Ground Breaking Decisions for Block 100

David Shorthouse, Warren Saunders and Cathy Robertson went on site at Block 100 with Adam Burgess, the Curator for the Arboretum on 23 December 2008 to discuss the preparation and planting requirements for Block 100.

The group had arrived there in great excitement, after  receiving the news that Chief Minister Jon Stanhope had given approval to provide the resources for the STEP project so planting could commence in autumn 2009.

After a successful site visit discussing options with the Curator, Adam Burgess, STEP Committee later advised the Arboretum Project Team that the treatment of the ground plane for block 100 should minimise interference with the natural topography and native plants on the Block. 

We advised the Project Team to sow a native grass mixture and spray it with mulch and bitumen. Our inspection of the surface indicated that there had been deep ripping in preparation for the pine plantation that occupied this site prior to the 2003 bush fires. STEP gave consideration to a suggestion from the Project Team that the use of a yeoman’s plough might be good to shatter the under layer and minimise disturbance of the top layer. After further discussions with the project team director, STEP agreed the Yeoman’s plough was not necessary for preparing the rows.

We also advised that any rocks on this site, that would impede mowing, should be collected and left on site.  STEP explained that we did not want to impede mowing of the site, necessary for fire control and fuel load management.

STEP said that the ripping and levelling of the site in the usual way for preparing Arboretum blocks should take place: including raking off rocks, levelling the ground plane and removing weeds. STEP also advised the Project Team that we did not want clover planted on  our block, which is the usual ground cover planted to prevent weeds and make mowing easier.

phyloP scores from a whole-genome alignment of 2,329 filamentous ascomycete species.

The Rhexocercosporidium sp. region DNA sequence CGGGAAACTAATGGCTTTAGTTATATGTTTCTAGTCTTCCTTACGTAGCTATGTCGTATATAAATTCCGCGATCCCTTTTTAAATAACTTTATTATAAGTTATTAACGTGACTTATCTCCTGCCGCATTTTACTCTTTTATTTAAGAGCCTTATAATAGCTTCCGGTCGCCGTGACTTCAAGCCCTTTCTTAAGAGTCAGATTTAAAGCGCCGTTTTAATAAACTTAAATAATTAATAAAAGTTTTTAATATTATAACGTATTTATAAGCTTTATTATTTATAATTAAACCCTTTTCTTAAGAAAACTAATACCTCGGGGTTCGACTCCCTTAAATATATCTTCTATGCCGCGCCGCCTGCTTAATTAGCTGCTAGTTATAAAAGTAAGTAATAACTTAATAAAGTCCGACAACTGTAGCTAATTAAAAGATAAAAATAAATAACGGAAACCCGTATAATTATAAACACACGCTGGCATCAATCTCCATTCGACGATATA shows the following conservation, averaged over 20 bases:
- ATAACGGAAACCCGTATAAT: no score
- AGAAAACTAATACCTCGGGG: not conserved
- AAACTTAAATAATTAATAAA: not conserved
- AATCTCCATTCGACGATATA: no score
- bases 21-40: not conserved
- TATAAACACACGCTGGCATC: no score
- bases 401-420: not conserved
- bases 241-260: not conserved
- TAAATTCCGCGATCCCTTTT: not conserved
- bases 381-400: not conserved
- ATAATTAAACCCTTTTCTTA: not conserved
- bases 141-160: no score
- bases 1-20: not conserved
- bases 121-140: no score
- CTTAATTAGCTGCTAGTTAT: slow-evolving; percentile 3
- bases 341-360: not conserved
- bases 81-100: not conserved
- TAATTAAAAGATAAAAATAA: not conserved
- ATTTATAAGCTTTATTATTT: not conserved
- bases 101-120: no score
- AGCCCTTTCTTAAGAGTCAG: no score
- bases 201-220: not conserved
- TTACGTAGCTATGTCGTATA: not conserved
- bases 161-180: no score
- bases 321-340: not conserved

STEP noted that after rain, this block has significant drainage issues: it will be necessary to provide drainage channels and garden bed surrounds, using rocks to protect the planting. STEP has requested that an agreed drainage plan will be implemented for Block 100 to provide the means to keep water on the site at the lowest point where the water collects. STEP would like to construct an ephemeral rock pond, to attract skinks and other fauna. This should also provide a barrier to prevent water flowing on the maintenance road outside the western boundary of the STEP Block. Rocks will be collected and stored on STEP site for this.

Irrigation drippers for the establishment phase for each tree will be placed in trenches. There will be mulching of the tree rows, with drippers in place under the mulch. If there is any spare mulch, we have asked that it be piled nearby for later use. It may be necessary to spray the mulch with bitumen to keep it in place. Tree guards known as “trees for earth” will be supplied by the Arboretum to protect the tree planting. The placement of a water tank on this  block  will be arranged by the irrigation designer.

Non potable water will be supplied by the Arboretum under the arrangement with the Molongolo Water Treatment Plant. Irrigation is planned to  remain accessible on Block 100 until 2010 –  to establish the grasses shrubs and wildflowers.

T Type fencing is to be erected around the block to protect the planting from interference by Kangaroos. The electrification of this fencing may be needed in later years after the trees begin to grow above one metre high.